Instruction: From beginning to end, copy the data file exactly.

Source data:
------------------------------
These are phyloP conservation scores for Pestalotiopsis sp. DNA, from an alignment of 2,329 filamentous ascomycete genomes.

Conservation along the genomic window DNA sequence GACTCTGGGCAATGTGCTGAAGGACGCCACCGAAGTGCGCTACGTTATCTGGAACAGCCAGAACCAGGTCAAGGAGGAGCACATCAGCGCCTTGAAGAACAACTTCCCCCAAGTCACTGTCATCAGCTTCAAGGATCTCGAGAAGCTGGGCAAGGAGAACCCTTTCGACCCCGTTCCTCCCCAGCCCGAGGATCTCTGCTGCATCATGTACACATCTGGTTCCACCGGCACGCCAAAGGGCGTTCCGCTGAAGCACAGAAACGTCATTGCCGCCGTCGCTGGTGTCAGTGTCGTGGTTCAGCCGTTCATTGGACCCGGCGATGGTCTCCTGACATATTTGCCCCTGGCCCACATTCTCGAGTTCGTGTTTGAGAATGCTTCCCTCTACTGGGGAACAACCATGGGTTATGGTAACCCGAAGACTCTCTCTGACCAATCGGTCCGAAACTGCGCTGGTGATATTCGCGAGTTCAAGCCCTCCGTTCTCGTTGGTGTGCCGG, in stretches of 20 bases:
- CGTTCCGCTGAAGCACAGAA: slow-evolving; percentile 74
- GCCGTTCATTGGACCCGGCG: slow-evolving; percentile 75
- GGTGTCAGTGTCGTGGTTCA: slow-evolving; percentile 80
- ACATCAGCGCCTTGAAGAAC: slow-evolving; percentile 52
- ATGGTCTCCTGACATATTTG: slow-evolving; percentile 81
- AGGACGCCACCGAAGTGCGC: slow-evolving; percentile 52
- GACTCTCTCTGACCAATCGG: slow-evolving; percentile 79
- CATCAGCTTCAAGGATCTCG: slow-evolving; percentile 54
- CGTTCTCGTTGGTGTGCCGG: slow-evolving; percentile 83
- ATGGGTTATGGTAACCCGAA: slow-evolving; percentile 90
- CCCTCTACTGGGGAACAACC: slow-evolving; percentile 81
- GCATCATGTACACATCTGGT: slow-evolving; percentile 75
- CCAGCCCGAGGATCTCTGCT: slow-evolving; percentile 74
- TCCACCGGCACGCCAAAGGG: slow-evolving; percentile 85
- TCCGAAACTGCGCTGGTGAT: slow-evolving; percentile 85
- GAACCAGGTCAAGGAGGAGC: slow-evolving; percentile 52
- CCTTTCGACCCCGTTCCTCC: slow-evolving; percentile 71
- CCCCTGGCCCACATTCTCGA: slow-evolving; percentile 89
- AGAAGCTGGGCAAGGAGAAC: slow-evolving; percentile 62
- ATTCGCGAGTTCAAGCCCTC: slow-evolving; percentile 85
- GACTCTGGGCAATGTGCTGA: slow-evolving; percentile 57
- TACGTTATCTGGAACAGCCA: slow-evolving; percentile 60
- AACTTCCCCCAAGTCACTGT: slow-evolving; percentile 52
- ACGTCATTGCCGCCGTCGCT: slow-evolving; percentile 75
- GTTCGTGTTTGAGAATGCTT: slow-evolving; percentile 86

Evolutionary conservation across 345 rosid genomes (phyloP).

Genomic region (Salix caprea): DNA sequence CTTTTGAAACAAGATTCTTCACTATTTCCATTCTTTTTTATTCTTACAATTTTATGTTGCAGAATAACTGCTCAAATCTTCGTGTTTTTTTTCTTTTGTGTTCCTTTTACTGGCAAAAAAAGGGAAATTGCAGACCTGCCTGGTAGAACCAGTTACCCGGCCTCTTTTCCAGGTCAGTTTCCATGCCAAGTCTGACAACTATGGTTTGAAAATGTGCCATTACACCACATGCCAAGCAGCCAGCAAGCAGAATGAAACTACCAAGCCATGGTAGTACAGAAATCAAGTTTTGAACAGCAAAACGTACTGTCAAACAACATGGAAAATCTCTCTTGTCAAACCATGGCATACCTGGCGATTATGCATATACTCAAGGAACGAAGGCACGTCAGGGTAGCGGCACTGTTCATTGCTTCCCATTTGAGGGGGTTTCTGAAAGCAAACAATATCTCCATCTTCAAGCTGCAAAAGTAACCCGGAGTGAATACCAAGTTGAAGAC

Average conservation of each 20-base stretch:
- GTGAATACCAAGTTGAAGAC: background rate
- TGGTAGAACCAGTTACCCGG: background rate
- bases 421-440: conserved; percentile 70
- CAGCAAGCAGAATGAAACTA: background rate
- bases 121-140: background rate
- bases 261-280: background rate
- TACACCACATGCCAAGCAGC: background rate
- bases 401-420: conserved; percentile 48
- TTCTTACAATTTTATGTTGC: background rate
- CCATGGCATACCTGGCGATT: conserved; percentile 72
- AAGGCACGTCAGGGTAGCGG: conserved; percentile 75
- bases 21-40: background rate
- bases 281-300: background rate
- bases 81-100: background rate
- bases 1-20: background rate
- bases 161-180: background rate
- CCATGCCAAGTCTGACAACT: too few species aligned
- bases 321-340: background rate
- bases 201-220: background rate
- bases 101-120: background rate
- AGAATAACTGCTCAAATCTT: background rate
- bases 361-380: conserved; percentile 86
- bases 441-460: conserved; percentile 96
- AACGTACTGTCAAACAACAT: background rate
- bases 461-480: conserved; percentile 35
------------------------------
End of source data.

These are phyloP conservation scores for Pestalotiopsis sp. DNA, from an alignment of 2,329 filamentous ascomycete genomes.

Conservation along the genomic window DNA sequence GACTCTGGGCAATGTGCTGAAGGACGCCACCGAAGTGCGCTACGTTATCTGGAACAGCCAGAACCAGGTCAAGGAGGAGCACATCAGCGCCTTGAAGAACAACTTCCCCCAAGTCACTGTCATCAGCTTCAAGGATCTCGAGAAGCTGGGCAAGGAGAACCCTTTCGACCCCGTTCCTCCCCAGCCCGAGGATCTCTGCTGCATCATGTACACATCTGGTTCCACCGGCACGCCAAAGGGCGTTCCGCTGAAGCACAGAAACGTCATTGCCGCCGTCGCTGGTGTCAGTGTCGTGGTTCAGCCGTTCATTGGACCCGGCGATGGTCTCCTGACATATTTGCCCCTGGCCCACATTCTCGAGTTCGTGTTTGAGAATGCTTCCCTCTACTGGGGAACAACCATGGGTTATGGTAACCCGAAGACTCTCTCTGACCAATCGGTCCGAAACTGCGCTGGTGATATTCGCGAGTTCAAGCCCTCCGTTCTCGTTGGTGTGCCGG, in stretches of 20 bases:
- CGTTCCGCTGAAGCACAGAA: slow-evolving; percentile 74
- GCCGTTCATTGGACCCGGCG: slow-evolving; percentile 75
- GGTGTCAGTGTCGTGGTTCA: slow-evolving; percentile 80
- ACATCAGCGCCTTGAAGAAC: slow-evolving; percentile 52
- ATGGTCTCCTGACATATTTG: slow-evolving; percentile 81
- AGGACGCCACCGAAGTGCGC: slow-evolving; percentile 52
- GACTCTCTCTGACCAATCGG: slow-evolving; percentile 79
- CATCAGCTTCAAGGATCTCG: slow-evolving; percentile 54
- CGTTCTCGTTGGTGTGCCGG: slow-evolving; percentile 83
- ATGGGTTATGGTAACCCGAA: slow-evolving; percentile 90
- CCCTCTACTGGGGAACAACC: slow-evolving; percentile 81
- GCATCATGTACACATCTGGT: slow-evolving; percentile 75
- CCAGCCCGAGGATCTCTGCT: slow-evolving; percentile 74
- TCCACCGGCACGCCAAAGGG: slow-evolving; percentile 85
- TCCGAAACTGCGCTGGTGAT: slow-evolving; percentile 85
- GAACCAGGTCAAGGAGGAGC: slow-evolving; percentile 52
- CCTTTCGACCCCGTTCCTCC: slow-evolving; percentile 71
- CCCCTGGCCCACATTCTCGA: slow-evolving; percentile 89
- AGAAGCTGGGCAAGGAGAAC: slow-evolving; percentile 62
- ATTCGCGAGTTCAAGCCCTC: slow-evolving; percentile 85
- GACTCTGGGCAATGTGCTGA: slow-evolving; percentile 57
- TACGTTATCTGGAACAGCCA: slow-evolving; percentile 60
- AACTTCCCCCAAGTCACTGT: slow-evolving; percentile 52
- ACGTCATTGCCGCCGTCGCT: slow-evolving; percentile 75
- GTTCGTGTTTGAGAATGCTT: slow-evolving; percentile 86

Evolutionary conservation across 345 rosid genomes (phyloP).

Genomic region (Salix caprea): DNA sequence CTTTTGAAACAAGATTCTTCACTATTTCCATTCTTTTTTATTCTTACAATTTTATGTTGCAGAATAACTGCTCAAATCTTCGTGTTTTTTTTCTTTTGTGTTCCTTTTACTGGCAAAAAAAGGGAAATTGCAGACCTGCCTGGTAGAACCAGTTACCCGGCCTCTTTTCCAGGTCAGTTTCCATGCCAAGTCTGACAACTATGGTTTGAAAATGTGCCATTACACCACATGCCAAGCAGCCAGCAAGCAGAATGAAACTACCAAGCCATGGTAGTACAGAAATCAAGTTTTGAACAGCAAAACGTACTGTCAAACAACATGGAAAATCTCTCTTGTCAAACCATGGCATACCTGGCGATTATGCATATACTCAAGGAACGAAGGCACGTCAGGGTAGCGGCACTGTTCATTGCTTCCCATTTGAGGGGGTTTCTGAAAGCAAACAATATCTCCATCTTCAAGCTGCAAAAGTAACCCGGAGTGAATACCAAGTTGAAGAC

Average conservation of each 20-base stretch:
- GTGAATACCAAGTTGAAGAC: background rate
- TGGTAGAACCAGTTACCCGG: background rate
- bases 421-440: conserved; percentile 70
- CAGCAAGCAGAATGAAACTA: background rate
- bases 121-140: background rate
- bases 261-280: background rate
- TACACCACATGCCAAGCAGC: background rate
- bases 401-420: conserved; percentile 48
- TTCTTACAATTTTATGTTGC: background rate
- CCATGGCATACCTGGCGATT: conserved; percentile 72
- AAGGCACGTCAGGGTAGCGG: conserved; percentile 75
- bases 21-40: background rate
- bases 281-300: background rate
- bases 81-100: background rate
- bases 1-20: background rate
- bases 161-180: background rate
- CCATGCCAAGTCTGACAACT: too few species aligned
- bases 321-340: background rate
- bases 201-220: background rate
- bases 101-120: background rate
- AGAATAACTGCTCAAATCTT: background rate
- bases 361-380: conserved; percentile 86
- bases 441-460: conserved; percentile 96
- AACGTACTGTCAAACAACAT: background rate
- bases 461-480: conserved; percentile 35